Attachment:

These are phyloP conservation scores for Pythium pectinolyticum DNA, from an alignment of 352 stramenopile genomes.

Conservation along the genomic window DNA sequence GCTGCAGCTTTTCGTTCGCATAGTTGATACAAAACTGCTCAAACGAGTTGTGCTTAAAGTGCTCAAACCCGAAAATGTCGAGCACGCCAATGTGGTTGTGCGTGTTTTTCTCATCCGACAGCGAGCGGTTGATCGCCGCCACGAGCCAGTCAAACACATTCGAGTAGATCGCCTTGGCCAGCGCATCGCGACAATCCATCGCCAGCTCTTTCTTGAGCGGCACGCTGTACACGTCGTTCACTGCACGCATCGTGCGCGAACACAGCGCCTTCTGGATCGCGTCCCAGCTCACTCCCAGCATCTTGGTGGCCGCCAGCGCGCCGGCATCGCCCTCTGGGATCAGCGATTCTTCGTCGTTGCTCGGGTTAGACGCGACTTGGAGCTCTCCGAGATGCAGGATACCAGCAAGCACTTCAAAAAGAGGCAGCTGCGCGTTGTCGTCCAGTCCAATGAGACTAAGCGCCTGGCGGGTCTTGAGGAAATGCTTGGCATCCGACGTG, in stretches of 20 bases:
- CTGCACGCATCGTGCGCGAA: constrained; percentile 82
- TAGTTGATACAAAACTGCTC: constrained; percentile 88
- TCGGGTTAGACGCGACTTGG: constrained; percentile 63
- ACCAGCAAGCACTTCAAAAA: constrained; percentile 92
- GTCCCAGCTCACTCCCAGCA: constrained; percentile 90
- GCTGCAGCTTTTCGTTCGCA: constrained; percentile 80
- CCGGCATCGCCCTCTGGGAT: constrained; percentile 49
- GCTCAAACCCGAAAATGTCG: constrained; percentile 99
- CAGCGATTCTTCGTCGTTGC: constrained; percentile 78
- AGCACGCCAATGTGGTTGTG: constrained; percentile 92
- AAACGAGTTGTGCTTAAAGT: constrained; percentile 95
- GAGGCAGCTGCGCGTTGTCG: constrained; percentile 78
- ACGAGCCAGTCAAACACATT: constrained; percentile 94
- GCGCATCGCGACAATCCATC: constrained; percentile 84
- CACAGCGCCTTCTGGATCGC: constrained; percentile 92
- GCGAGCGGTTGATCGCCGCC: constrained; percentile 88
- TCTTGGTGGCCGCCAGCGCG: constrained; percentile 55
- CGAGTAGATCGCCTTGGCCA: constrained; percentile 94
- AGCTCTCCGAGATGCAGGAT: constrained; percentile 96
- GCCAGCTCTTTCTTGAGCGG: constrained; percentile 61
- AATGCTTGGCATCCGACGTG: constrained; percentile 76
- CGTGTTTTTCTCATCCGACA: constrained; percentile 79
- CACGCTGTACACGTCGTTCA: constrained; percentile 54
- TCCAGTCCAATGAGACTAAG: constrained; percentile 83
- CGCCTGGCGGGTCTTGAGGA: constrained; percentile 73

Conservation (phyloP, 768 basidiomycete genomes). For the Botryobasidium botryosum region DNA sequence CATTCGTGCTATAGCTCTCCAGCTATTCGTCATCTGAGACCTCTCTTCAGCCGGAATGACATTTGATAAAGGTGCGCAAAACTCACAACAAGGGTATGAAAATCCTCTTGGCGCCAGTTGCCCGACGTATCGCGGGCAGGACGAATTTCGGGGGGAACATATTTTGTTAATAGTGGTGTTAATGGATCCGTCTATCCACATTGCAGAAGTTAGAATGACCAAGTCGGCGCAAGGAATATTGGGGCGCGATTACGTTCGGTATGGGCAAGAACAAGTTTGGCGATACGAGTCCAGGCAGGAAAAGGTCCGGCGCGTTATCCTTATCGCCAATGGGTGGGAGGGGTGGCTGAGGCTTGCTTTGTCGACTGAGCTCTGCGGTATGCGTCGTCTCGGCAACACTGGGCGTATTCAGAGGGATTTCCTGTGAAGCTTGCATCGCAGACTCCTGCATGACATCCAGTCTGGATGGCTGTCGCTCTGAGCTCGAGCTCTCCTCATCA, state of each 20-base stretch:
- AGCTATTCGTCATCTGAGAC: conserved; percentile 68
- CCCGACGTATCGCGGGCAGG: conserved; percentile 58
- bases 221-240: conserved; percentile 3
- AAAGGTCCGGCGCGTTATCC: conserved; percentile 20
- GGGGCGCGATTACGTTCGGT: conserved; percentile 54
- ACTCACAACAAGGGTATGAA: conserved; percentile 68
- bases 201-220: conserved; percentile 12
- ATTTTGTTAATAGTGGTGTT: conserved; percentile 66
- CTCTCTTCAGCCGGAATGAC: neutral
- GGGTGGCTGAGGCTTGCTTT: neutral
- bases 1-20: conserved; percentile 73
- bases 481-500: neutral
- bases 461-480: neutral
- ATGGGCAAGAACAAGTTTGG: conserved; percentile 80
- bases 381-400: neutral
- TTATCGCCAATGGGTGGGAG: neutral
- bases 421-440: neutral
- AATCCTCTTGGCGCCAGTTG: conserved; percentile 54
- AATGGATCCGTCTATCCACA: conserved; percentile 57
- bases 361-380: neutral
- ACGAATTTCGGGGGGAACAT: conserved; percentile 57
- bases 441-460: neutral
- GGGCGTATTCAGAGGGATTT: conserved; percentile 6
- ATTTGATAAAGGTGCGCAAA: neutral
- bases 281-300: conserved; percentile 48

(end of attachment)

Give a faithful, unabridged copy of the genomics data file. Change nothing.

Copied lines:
These are phyloP conservation scores for Pythium pectinolyticum DNA, from an alignment of 352 stramenopile genomes.

Conservation along the genomic window DNA sequence GCTGCAGCTTTTCGTTCGCATAGTTGATACAAAACTGCTCAAACGAGTTGTGCTTAAAGTGCTCAAACCCGAAAATGTCGAGCACGCCAATGTGGTTGTGCGTGTTTTTCTCATCCGACAGCGAGCGGTTGATCGCCGCCACGAGCCAGTCAAACACATTCGAGTAGATCGCCTTGGCCAGCGCATCGCGACAATCCATCGCCAGCTCTTTCTTGAGCGGCACGCTGTACACGTCGTTCACTGCACGCATCGTGCGCGAACACAGCGCCTTCTGGATCGCGTCCCAGCTCACTCCCAGCATCTTGGTGGCCGCCAGCGCGCCGGCATCGCCCTCTGGGATCAGCGATTCTTCGTCGTTGCTCGGGTTAGACGCGACTTGGAGCTCTCCGAGATGCAGGATACCAGCAAGCACTTCAAAAAGAGGCAGCTGCGCGTTGTCGTCCAGTCCAATGAGACTAAGCGCCTGGCGGGTCTTGAGGAAATGCTTGGCATCCGACGTG, in stretches of 20 bases:
- CTGCACGCATCGTGCGCGAA: constrained; percentile 82
- TAGTTGATACAAAACTGCTC: constrained; percentile 88
- TCGGGTTAGACGCGACTTGG: constrained; percentile 63
- ACCAGCAAGCACTTCAAAAA: constrained; percentile 92
- GTCCCAGCTCACTCCCAGCA: constrained; percentile 90
- GCTGCAGCTTTTCGTTCGCA: constrained; percentile 80
- CCGGCATCGCCCTCTGGGAT: constrained; percentile 49
- GCTCAAACCCGAAAATGTCG: constrained; percentile 99
- CAGCGATTCTTCGTCGTTGC: constrained; percentile 78
- AGCACGCCAATGTGGTTGTG: constrained; percentile 92
- AAACGAGTTGTGCTTAAAGT: constrained; percentile 95
- GAGGCAGCTGCGCGTTGTCG: constrained; percentile 78
- ACGAGCCAGTCAAACACATT: constrained; percentile 94
- GCGCATCGCGACAATCCATC: constrained; percentile 84
- CACAGCGCCTTCTGGATCGC: constrained; percentile 92
- GCGAGCGGTTGATCGCCGCC: constrained; percentile 88
- TCTTGGTGGCCGCCAGCGCG: constrained; percentile 55
- CGAGTAGATCGCCTTGGCCA: constrained; percentile 94
- AGCTCTCCGAGATGCAGGAT: constrained; percentile 96
- GCCAGCTCTTTCTTGAGCGG: constrained; percentile 61
- AATGCTTGGCATCCGACGTG: constrained; percentile 76
- CGTGTTTTTCTCATCCGACA: constrained; percentile 79
- CACGCTGTACACGTCGTTCA: constrained; percentile 54
- TCCAGTCCAATGAGACTAAG: constrained; percentile 83
- CGCCTGGCGGGTCTTGAGGA: constrained; percentile 73

Conservation (phyloP, 768 basidiomycete genomes). For the Botryobasidium botryosum region DNA sequence CATTCGTGCTATAGCTCTCCAGCTATTCGTCATCTGAGACCTCTCTTCAGCCGGAATGACATTTGATAAAGGTGCGCAAAACTCACAACAAGGGTATGAAAATCCTCTTGGCGCCAGTTGCCCGACGTATCGCGGGCAGGACGAATTTCGGGGGGAACATATTTTGTTAATAGTGGTGTTAATGGATCCGTCTATCCACATTGCAGAAGTTAGAATGACCAAGTCGGCGCAAGGAATATTGGGGCGCGATTACGTTCGGTATGGGCAAGAACAAGTTTGGCGATACGAGTCCAGGCAGGAAAAGGTCCGGCGCGTTATCCTTATCGCCAATGGGTGGGAGGGGTGGCTGAGGCTTGCTTTGTCGACTGAGCTCTGCGGTATGCGTCGTCTCGGCAACACTGGGCGTATTCAGAGGGATTTCCTGTGAAGCTTGCATCGCAGACTCCTGCATGACATCCAGTCTGGATGGCTGTCGCTCTGAGCTCGAGCTCTCCTCATCA, state of each 20-base stretch:
- AGCTATTCGTCATCTGAGAC: conserved; percentile 68
- CCCGACGTATCGCGGGCAGG: conserved; percentile 58
- bases 221-240: conserved; percentile 3
- AAAGGTCCGGCGCGTTATCC: conserved; percentile 20
- GGGGCGCGATTACGTTCGGT: conserved; percentile 54
- ACTCACAACAAGGGTATGAA: conserved; percentile 68
- bases 201-220: conserved; percentile 12
- ATTTTGTTAATAGTGGTGTT: conserved; percentile 66
- CTCTCTTCAGCCGGAATGAC: neutral
- GGGTGGCTGAGGCTTGCTTT: neutral
- bases 1-20: conserved; percentile 73
- bases 481-500: neutral
- bases 461-480: neutral
- ATGGGCAAGAACAAGTTTGG: conserved; percentile 80
- bases 381-400: neutral
- TTATCGCCAATGGGTGGGAG: neutral
- bases 421-440: neutral
- AATCCTCTTGGCGCCAGTTG: conserved; percentile 54
- AATGGATCCGTCTATCCACA: conserved; percentile 57
- bases 361-380: neutral
- ACGAATTTCGGGGGGAACAT: conserved; percentile 57
- bases 441-460: neutral
- GGGCGTATTCAGAGGGATTT: conserved; percentile 6
- ATTTGATAAAGGTGCGCAAA: neutral
- bases 281-300: conserved; percentile 48